It’s 4:30 a.m. and I’m sitting in the second row aboard the Ohana, a covered aluminum catamaran, en route to see 2,000-degree lava plunging into cool seawater. We’ve been bouncing along the choppy ocean for about 30 minutes when, in the distance, the sky transforms from inky black to a radiating reddish-orange. A collective “Whoa” is heard on board. We are halfway to our destination and although the sun has yet to rise, the glow from the lava creates its own light show in the dark early morning sky.
A lava boat tour with Kalapana Cultural Tours is an intimate experience that left me in reverence of Mother Nature. The company is Native Hawaiian owned and operated by Ikaika Marzo and Andrew Dunn. The two are familiar with Kilauea’s power; their families come from Kalapana, a cozy residential town along the eastern shore of the island that once was a historic Hawaiian fishing village. It has been impacted by lava more than once.
On a cool, overcast Thursday morning, Marzo captains the Ohana to the now obliterated Kapoho Bay, also on the eastern shore of Hawaii Island. The bay was a popular spot for Big Islanders and visitors, known for its calm waters, tidepools and diverse marine life for snorkeling. It’s also where, since June, the lava’s 8-mile journey to the sea culminates, filling the former bay and once again altering the island’s landscape.
Getting to the lava flow’s ocean entry is not for the faint of heart, or those inclined to seasickness. It’s a one-hour boat ride from Hilo. Tours depart twice daily from Wailoa Boat Harbor next to the Suisan Fish Market; it ends in an immersive, pyrotechnic display you won’t forget. It’s even better when you endure the early morning wake-up and book the 4 a.m. tour.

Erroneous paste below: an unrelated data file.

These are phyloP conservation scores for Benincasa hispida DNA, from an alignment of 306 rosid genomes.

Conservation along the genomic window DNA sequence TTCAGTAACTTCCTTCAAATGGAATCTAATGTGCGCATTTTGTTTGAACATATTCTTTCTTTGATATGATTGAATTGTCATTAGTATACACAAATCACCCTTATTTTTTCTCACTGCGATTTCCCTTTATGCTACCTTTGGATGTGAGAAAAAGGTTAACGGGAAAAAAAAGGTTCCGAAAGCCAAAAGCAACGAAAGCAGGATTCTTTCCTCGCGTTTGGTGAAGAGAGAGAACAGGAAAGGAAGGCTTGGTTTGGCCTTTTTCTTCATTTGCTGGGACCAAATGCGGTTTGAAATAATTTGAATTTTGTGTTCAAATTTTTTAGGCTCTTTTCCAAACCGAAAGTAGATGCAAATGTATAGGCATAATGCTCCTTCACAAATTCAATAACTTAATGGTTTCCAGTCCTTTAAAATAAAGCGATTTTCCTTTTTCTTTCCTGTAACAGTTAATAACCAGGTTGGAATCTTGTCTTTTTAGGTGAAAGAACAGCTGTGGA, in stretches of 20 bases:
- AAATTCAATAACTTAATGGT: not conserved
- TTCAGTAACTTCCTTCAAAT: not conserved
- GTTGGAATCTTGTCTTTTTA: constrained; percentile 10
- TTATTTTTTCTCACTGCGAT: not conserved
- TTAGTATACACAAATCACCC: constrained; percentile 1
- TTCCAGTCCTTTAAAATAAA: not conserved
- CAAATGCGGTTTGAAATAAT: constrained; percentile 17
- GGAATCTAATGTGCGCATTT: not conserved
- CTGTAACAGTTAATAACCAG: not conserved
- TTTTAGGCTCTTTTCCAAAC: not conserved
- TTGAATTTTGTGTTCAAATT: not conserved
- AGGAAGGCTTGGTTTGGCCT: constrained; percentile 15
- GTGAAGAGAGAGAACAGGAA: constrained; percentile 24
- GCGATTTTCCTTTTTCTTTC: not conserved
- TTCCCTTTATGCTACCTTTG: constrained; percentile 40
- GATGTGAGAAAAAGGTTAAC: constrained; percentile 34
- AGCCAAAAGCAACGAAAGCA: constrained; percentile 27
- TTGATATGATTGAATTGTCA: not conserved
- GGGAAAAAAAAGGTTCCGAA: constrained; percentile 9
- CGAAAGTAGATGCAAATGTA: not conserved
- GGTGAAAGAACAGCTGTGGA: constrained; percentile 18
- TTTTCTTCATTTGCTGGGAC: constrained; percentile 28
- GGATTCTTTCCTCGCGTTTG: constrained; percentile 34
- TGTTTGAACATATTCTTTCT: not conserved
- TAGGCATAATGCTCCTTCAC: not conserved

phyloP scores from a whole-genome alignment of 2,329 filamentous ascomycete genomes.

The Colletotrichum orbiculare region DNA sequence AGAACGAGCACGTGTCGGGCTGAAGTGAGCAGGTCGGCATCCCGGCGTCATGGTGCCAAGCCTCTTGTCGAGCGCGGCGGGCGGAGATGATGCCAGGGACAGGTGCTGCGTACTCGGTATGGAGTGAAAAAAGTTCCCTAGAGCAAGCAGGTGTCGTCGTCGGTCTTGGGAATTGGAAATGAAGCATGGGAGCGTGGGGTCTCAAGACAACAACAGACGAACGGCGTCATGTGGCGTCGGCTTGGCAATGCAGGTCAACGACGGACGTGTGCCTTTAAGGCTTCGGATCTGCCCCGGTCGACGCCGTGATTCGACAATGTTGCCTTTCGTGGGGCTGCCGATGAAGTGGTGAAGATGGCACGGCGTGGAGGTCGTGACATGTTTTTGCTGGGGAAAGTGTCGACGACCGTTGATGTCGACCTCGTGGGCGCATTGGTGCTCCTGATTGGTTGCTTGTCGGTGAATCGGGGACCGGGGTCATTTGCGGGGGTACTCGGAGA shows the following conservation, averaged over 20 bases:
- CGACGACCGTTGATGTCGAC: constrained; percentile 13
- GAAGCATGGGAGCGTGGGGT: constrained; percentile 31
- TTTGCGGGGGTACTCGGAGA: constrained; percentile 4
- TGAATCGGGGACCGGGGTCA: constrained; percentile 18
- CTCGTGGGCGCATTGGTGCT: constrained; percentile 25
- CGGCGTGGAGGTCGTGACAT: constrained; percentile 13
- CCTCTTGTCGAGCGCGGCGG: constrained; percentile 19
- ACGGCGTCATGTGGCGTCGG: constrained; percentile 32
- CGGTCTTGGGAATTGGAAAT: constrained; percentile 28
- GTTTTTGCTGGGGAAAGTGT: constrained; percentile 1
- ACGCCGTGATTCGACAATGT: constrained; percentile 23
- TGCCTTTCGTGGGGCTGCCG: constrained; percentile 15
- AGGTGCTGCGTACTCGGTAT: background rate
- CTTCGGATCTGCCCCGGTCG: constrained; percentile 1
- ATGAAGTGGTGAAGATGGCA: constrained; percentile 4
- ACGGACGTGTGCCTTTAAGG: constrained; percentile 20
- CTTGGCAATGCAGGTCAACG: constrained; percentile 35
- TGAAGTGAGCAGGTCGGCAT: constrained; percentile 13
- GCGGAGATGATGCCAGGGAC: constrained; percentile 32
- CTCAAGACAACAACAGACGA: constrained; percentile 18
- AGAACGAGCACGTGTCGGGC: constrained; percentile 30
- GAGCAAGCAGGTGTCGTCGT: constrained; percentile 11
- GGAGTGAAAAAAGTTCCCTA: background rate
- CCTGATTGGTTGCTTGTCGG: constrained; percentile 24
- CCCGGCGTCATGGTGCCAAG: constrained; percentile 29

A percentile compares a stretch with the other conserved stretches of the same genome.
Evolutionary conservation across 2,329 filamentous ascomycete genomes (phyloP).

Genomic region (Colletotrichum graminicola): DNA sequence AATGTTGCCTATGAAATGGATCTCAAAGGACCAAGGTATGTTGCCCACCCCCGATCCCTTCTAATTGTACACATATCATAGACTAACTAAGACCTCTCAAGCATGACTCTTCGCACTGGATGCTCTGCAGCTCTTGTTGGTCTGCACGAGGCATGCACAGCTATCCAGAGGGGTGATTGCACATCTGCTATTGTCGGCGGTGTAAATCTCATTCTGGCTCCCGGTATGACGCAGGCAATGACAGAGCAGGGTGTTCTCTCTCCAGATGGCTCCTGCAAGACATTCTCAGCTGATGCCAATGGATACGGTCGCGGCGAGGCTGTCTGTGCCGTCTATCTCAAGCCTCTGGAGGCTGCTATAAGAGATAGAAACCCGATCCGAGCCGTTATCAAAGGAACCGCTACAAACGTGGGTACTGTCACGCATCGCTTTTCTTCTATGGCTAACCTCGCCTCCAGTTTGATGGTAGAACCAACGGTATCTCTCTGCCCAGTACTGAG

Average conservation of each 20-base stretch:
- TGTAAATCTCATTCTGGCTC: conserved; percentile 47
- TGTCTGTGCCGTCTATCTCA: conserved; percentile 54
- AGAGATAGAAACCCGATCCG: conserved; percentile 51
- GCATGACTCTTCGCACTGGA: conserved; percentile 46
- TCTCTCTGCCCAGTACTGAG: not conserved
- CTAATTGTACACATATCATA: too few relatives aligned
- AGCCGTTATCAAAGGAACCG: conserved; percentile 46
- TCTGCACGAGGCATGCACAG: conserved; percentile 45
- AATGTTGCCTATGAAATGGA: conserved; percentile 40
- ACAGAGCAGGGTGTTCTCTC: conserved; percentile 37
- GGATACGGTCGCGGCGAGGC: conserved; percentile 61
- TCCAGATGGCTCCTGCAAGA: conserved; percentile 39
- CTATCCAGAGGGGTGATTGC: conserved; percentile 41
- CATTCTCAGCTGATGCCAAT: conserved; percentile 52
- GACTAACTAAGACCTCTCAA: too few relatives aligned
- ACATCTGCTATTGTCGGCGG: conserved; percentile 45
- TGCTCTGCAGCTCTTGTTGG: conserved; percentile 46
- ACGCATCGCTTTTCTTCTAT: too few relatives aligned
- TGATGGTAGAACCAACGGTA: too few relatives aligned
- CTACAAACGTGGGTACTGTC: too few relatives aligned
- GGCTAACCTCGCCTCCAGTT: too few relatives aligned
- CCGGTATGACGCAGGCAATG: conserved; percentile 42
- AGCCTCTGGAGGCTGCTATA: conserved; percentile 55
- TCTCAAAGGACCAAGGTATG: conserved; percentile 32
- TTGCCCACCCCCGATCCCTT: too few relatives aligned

It’s still dark when we arrive at what was once Kapoho Bay. Marzo inches about 300 yards off the coast as Dunn narrates the scene in front of us. I immediately get chicken skin, in awe of being up close to something so destructive yet so mesmerizing. I see the red, orange and yellow lava before it reaches the deep blue sea. The flow is entering the ocean from around a dozen points. At the most dramatic spots, it’s fast and explosive, while in other areas, it sluggishly oozes. Dunn tells us the lava is seeping around 200 feet into the sea. The smell from the rolling white steam plumes fill my nose as they rise hundreds of feet in the air. We even feel the steam explosions along the shore, as small thuds vibrate the underside of the boat. Dunn explains that we’re not in danger; it occurs when lava interacts with ocean.
We cruise around the ocean entry for an hour. Five minutes after we leave the lava flow site, Marzo stops the Ohana. He’s spotted two bottlenose dolphins. The mammals swim alongside the boat, only adding to our already incredible adventure. As we make our way back to the harbor, the sun is up and peeking through the clouds. I get lost in my thoughts, thinking about the community impacted by the eruption, while simultaneously in wonder at its beauty. That’s the power of the lava.
(Editor’s Note: Kalapana Cultural Tours was not the operator involved in the July 2018 incident in which a boat was hit by lava. As of press time, all tour boat operators are still running and business remains steady.)
$250 per person, departure times: 3:30 a.m. and 3:30 p.m. daily, kalapanaculturaltours.com